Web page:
African Culture & History Through Traditional Dance & Music

1_African-Culture-Connx

African Culture & History Through Traditional Dance & Music

African Culture Connection
1823 South 155th Avenue
Omaha, NE 68144
Phone: 402.238.8259
Fax: 402.932.5604
E-mail: charles@africancultureconnection.org
URL: www.africancultureconnection.org

Focus: Crafts, Dance, History, Music, Storytelling, Visual Arts

Annual Number Participating: 3,000

Ages: 5–18

Annual Budget: $107,800

Partners: Boys and Girls Club of Council Bluffs; Children's Square U.S.A.; Community Education Foundation, Kids Company of Council Bluffs; Council Bluffs Community School District; Girls Inc. of Omaha; Heartland Family Services, Solomon Girls Center; Malcolm X Foundation; Middle School Learning Center Initiative; Omaha Performing Arts; Omaha Public Schools; The Rose Theater; UNO’s The Moving Company

Funders: Iowa West Foundation; Lincoln Financial Foundation; Nebraska Arts Council; Nebraska Humanities Council; Omaha Community Foundation; Robert B. Daugherty Charitable Foundation; Sherwood Foundation

There’s always a hum of anticipation in the air when Charles Ahovissi arrives outside one of the Girls Inc. centers in Omaha and begins unloading dozens of beautifully made, exotically shaped African drums in preparation for an after-school program in the gym. “You can tell something special is about to happen,” says Executive Director Roberta Wilhelm. “No matter what happened that day in school or at home, the girls are about to get lost in the beats and rhythms of Africa.”

A professional dancer, drummer, choreographer, and educator from Benin, West Africa, Ahovissi founded the African Culture Connection (ACC) in 2006 to bring the traditional culture and arts of Africa to groups of underserved, largely African-American young people in eastern Nebraska and western Iowa. Although the group’s African instruments and colorfully clad dancers might seem somewhat incongruous in the cities and towns of America’s heartland, that only underscores the importance of ACC’s mission, according to Ahovissi, who says many young people “are filled with misconceptions and stereotypes” about Africa. “The only things they know about Africa are jungles and animals,” he notes. “They don’t appreciate the value of African culture and African people.” Ahovissi and a small staff of teaching artists are trying to remedy that with ACC’s African Culture & History Through Traditional Dance & Music program.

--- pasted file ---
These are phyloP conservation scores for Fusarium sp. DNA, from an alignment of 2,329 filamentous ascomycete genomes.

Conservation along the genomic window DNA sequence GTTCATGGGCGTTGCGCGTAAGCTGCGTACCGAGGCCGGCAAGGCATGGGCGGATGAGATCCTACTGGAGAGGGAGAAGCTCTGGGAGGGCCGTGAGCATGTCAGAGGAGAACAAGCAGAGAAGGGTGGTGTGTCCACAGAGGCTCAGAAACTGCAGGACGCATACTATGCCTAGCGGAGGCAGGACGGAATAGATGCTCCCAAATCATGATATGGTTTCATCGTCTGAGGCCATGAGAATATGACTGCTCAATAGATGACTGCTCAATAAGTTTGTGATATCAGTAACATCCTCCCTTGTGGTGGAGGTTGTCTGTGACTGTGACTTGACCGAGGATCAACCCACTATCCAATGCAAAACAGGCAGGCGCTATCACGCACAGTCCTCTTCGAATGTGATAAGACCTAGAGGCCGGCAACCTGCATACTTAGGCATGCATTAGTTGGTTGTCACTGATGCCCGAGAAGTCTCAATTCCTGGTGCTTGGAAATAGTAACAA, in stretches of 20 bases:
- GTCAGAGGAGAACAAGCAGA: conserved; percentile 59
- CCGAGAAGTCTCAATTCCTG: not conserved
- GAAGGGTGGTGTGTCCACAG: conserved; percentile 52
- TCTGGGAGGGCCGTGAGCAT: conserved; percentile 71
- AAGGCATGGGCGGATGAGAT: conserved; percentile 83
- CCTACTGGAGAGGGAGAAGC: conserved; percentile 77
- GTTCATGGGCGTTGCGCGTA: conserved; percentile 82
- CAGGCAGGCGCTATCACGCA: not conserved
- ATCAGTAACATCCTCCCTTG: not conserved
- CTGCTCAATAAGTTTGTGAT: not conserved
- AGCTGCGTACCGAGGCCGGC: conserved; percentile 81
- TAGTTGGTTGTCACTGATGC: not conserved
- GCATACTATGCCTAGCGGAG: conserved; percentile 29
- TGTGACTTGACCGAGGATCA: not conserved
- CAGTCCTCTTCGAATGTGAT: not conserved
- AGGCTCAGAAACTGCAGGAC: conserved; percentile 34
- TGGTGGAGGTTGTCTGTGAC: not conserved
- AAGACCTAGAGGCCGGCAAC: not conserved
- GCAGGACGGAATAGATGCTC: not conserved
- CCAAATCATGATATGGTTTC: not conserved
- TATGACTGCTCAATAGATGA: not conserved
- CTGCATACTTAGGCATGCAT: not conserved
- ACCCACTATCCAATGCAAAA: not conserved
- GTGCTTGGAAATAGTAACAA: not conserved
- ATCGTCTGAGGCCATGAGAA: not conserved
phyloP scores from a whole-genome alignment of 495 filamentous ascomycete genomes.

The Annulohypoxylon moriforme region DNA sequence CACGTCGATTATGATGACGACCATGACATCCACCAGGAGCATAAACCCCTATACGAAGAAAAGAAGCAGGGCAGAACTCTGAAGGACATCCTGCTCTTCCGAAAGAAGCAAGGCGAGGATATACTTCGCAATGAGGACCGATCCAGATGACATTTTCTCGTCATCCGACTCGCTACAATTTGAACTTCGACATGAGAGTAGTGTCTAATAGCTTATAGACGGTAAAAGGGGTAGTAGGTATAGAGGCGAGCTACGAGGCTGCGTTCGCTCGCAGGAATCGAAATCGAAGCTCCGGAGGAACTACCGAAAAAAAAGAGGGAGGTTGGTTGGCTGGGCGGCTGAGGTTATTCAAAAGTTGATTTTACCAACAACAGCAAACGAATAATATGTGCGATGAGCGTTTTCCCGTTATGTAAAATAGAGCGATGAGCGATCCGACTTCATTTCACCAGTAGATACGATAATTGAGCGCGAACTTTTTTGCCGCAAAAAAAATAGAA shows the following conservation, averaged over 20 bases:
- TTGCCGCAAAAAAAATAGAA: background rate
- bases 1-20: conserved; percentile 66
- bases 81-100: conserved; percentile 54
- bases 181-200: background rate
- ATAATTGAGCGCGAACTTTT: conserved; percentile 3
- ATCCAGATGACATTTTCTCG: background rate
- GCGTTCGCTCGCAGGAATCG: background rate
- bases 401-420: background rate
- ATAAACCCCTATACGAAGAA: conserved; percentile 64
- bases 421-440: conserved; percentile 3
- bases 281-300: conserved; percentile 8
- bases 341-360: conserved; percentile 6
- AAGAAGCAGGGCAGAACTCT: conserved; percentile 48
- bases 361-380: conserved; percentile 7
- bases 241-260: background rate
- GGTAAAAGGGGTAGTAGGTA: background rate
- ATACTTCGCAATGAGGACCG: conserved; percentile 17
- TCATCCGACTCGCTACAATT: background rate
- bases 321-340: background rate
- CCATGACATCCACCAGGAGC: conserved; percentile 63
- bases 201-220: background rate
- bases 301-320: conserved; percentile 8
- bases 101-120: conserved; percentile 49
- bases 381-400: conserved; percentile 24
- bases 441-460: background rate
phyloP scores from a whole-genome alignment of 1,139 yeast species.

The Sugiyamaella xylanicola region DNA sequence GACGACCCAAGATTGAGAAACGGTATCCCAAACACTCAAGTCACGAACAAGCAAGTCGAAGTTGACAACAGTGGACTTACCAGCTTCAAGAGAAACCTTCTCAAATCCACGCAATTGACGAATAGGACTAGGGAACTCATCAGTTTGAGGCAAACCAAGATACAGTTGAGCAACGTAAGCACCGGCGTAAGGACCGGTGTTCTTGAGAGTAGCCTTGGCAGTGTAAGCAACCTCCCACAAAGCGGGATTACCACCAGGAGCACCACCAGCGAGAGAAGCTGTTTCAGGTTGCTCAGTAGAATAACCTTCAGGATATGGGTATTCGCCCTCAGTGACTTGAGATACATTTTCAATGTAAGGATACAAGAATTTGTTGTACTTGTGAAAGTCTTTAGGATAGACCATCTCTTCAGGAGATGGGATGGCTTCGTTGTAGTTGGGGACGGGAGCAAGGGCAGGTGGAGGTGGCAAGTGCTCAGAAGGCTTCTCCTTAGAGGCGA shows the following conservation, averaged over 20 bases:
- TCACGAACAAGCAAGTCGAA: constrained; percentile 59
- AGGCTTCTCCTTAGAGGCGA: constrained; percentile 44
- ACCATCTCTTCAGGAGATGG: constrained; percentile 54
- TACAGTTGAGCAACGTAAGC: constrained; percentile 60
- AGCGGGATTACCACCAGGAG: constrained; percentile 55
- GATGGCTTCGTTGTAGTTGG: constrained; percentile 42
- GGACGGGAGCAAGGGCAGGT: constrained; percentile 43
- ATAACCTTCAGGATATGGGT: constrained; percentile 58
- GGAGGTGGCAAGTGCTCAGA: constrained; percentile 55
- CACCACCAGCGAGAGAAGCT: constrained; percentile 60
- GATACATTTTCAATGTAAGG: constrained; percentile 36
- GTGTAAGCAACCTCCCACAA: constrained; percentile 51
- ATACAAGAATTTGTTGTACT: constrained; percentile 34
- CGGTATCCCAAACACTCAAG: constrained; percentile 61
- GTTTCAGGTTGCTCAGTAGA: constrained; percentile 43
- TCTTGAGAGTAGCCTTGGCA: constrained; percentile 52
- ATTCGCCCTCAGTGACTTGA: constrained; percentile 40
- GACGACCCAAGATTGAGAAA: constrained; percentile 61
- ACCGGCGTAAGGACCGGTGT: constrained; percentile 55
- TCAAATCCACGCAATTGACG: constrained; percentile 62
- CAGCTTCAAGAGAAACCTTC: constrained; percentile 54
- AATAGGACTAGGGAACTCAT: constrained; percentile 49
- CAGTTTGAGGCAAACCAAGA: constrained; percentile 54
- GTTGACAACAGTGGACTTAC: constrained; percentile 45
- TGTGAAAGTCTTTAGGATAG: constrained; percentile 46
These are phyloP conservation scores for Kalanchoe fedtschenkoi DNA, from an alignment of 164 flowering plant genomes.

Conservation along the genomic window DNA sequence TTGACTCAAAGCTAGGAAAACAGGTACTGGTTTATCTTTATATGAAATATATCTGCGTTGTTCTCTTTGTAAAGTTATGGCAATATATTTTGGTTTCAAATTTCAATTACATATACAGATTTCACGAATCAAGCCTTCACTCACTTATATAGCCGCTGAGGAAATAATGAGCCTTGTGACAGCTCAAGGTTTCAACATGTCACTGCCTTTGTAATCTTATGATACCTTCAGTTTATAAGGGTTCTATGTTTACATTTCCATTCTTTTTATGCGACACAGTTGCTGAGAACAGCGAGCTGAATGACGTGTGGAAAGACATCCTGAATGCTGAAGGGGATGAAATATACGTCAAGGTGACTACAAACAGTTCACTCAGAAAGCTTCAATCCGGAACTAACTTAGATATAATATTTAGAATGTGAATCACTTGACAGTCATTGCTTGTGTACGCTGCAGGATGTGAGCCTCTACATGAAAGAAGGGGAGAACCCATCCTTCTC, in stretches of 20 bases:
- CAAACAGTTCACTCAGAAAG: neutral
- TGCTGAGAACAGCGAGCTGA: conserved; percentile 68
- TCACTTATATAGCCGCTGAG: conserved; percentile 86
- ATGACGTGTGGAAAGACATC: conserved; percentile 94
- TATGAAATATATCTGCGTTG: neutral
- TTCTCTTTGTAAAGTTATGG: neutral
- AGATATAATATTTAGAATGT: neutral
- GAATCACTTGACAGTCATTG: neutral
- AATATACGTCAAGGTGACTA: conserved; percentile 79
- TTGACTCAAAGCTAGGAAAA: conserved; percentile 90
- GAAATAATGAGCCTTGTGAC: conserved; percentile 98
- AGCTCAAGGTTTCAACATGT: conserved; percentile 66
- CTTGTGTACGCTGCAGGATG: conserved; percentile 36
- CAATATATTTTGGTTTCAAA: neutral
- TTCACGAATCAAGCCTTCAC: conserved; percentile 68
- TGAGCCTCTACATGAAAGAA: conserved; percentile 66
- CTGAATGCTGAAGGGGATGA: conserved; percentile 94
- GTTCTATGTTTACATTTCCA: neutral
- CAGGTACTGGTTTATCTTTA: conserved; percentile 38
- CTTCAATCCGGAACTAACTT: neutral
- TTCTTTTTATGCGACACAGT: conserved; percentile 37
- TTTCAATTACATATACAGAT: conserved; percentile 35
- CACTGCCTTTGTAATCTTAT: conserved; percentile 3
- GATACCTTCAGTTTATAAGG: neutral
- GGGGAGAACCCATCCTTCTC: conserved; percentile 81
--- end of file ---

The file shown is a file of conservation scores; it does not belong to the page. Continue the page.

During classes and workshops at schools and community-based organizations around the area, ACC’s teaching artists use experiential drumming and dancing, storytelling, jewelry making, and textile-printing projects to introduce young people to the traditional arts and culture of West Africa. The hypnotic rhythms of the drums and energetic movements of the dances are engaging in their own right, but the instructors deepen students’ understanding of each art form by discussing the countries, tribes, traditions, and rituals associated with it. Adopting the role of wise elders, the teaching artists also convey through word and deed such traditional African cultural values as self-discipline and respect for elders.

By fostering an appreciation of Africa’s “diverse and beautiful cultures,” ACC helps enhance young African Americans’ pride in their heritage and interest in claiming their African roots, Ahovissi says. At the same time, the program is designed to foster an appreciation of diversity in all participants and to help everyone “discover the ways in which all people are united,” he adds.

Without African Culture Connection, this heritage would, at best, be something they [young people] only connected to through books and lectures. Instead, they have the opportunity to touch, feel, hear, and create the art and the spirit of a distant homeland.

Roberta Wilhelm, Executive Director, Girls Inc. of Omaha